There’s a fungus among us! Myrothecium leaf spot of watermelon is a mouthful to say but, luckily, it does minimal damage to those sweet, juicy fruits. It is the leaves that take the brunt of the fungi’s attack. Watermelon Myrothecium leaf spot is a fairly new disease, only recognized in 2003, and is also rather rare. Just like most fungi, this character needs moisture to grow and cause trouble.
Symptoms in Watermelon with Myrothecium
Korean plant growers first spotted Myrothecium on watermelon plants growing in a greenhouse. The disease has rarely been observed in field grown melons, probably due to the humid conditions in the enclosed plants. The disease is a leaf and stem rot fungus that attacks foliage first and can progress to the stem over time. It resembles many other fungal diseases, such as damping off in seedlings or Alternaria blight.
The diagnosis may be difficult due to the disease’s similarity to many other fungal problems. Symptoms begin on stems and appear as dark brown lesions. These will coalesce into larger spots. A very close look may reveal the black spores on the surface of the spots. The leaves will also become infected with necrotic black to tan irregular spots.
Once the diseased tissue has produced fruiting bodies, it will break away from the rest of the plant, leaving shot holes in leaves. In watermelon with Myrothecium, the fruit is unaffected. The development of seedlings and young plants is halted and no fruit will be produced, but on mature plants, growth may slow in fruit but no lesions will occur.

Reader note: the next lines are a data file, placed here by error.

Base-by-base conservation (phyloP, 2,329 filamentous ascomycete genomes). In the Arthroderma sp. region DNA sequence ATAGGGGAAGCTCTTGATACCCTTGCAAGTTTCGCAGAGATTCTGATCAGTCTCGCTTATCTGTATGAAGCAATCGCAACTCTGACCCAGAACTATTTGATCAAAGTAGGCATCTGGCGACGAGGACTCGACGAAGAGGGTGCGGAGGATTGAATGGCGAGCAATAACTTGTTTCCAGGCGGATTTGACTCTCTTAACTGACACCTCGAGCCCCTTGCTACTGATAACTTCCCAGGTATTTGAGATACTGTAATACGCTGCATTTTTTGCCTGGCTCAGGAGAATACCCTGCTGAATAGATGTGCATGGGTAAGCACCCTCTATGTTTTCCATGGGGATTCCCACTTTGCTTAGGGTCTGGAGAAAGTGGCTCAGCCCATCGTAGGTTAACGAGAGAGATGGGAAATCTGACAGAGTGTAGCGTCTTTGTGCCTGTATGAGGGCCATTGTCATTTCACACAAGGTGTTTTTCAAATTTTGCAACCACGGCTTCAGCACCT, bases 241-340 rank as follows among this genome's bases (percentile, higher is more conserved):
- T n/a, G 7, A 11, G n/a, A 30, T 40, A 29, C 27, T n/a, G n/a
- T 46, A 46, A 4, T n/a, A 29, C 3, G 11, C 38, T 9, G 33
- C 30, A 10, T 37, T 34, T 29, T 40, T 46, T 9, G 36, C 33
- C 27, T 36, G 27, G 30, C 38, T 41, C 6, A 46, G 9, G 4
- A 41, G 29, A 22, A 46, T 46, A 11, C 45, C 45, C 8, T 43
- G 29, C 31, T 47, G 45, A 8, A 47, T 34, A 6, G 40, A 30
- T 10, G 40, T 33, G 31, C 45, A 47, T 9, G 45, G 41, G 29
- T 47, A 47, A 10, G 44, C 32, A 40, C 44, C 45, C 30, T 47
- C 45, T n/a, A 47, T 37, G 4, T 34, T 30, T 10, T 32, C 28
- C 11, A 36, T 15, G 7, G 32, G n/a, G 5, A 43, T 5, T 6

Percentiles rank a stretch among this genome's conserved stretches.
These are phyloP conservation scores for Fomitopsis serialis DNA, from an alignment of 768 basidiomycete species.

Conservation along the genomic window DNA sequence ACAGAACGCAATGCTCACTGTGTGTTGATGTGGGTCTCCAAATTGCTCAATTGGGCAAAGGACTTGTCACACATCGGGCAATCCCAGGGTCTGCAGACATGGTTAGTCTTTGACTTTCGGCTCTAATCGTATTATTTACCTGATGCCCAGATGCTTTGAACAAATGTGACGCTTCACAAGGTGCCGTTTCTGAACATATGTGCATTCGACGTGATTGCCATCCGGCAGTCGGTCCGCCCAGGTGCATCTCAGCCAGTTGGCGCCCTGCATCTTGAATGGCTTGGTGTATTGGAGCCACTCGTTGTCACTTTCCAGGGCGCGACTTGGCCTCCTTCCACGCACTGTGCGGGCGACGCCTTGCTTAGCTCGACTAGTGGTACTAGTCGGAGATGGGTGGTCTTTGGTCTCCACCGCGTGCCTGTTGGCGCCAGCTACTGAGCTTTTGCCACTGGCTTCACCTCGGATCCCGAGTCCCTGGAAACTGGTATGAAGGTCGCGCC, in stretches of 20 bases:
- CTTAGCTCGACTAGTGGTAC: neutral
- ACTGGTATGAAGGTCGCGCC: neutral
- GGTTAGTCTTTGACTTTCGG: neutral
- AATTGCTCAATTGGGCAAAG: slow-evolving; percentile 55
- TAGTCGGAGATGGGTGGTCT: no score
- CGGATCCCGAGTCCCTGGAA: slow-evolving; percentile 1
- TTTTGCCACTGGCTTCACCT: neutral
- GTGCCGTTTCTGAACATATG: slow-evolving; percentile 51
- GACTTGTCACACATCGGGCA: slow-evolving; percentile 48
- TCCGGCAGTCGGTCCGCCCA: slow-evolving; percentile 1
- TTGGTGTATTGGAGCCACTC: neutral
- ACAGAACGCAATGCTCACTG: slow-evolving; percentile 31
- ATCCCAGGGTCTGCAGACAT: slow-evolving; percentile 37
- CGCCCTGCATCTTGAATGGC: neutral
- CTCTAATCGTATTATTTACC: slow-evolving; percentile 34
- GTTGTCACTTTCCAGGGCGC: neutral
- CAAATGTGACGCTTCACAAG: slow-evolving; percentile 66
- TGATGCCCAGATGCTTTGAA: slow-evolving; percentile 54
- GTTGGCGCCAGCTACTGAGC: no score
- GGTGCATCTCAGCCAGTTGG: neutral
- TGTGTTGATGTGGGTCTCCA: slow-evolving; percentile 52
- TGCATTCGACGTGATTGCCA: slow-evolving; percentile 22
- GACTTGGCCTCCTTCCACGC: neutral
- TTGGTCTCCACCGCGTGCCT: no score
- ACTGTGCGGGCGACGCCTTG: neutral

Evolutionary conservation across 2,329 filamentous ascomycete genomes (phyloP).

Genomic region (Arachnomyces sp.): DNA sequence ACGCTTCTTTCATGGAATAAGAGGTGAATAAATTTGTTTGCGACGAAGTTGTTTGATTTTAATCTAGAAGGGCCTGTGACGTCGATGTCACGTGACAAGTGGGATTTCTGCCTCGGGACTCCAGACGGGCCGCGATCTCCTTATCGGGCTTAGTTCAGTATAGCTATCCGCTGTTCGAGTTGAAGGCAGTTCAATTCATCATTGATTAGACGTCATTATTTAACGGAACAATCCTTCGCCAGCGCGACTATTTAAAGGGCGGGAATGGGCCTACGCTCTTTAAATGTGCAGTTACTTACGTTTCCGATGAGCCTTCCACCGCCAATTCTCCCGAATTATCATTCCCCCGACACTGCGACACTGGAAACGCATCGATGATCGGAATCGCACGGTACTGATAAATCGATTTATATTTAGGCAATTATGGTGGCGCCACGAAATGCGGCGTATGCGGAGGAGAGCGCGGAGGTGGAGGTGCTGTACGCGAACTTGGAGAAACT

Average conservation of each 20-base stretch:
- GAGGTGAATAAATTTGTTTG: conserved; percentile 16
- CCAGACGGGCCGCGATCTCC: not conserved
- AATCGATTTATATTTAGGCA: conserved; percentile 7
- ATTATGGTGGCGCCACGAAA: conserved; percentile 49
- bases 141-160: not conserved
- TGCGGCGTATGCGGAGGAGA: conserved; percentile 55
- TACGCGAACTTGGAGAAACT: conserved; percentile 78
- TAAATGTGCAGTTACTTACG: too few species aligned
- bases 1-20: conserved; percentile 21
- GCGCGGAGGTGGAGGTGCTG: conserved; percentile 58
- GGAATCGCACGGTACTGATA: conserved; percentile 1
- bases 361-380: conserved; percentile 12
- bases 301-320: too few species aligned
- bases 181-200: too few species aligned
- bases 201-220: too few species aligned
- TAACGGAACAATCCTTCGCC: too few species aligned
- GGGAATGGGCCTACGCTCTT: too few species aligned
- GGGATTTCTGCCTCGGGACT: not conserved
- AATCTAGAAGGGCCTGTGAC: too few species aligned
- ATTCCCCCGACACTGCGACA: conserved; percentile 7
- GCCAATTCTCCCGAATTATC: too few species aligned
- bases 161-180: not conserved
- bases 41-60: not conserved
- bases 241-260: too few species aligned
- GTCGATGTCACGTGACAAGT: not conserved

Watermelon Myrothecium Leaf Spot Causes
Humid, rainy weather contributes to most fungal organism’s growth. Myrothecium on watermelon has similar requirements. Warm, wet weather conditions favor the development of the fungus Myrothecium roridum. Overhead spraying or excessive rains that keep leaves consistently wet are ideal conditions for the development of the spores.
The fungus is harbored on host plants and in soil, especially in areas that were previously cropped by melons. In addition to melons, the fungus seems to inhabit soybeans. Poor sanitation practices and favorable weather conditions are the biggest contributing factors to the disease. It does not appear to attack seeds of the fruit.
Control of Myrothecium
The easiest way to avoid this disease is by crop rotation since the fungus is harbored in decaying pieces of melon plants. Clean up the sight at the end of the season and compost any leftover plant material.
Avoid overhead watering during periods of the evening when leaves will not dry completely, especially when conditions are humid and warm.
Apply copper fungicide by spraying leaves early in the season when seedlings have at least two sets of true leaves and again just as flowering commences. Install plants far enough apart that adequate circulation is possible.
Good care of plants and removal of affected leaves can also minimize the spread of Myrothecium leaf spot of melons.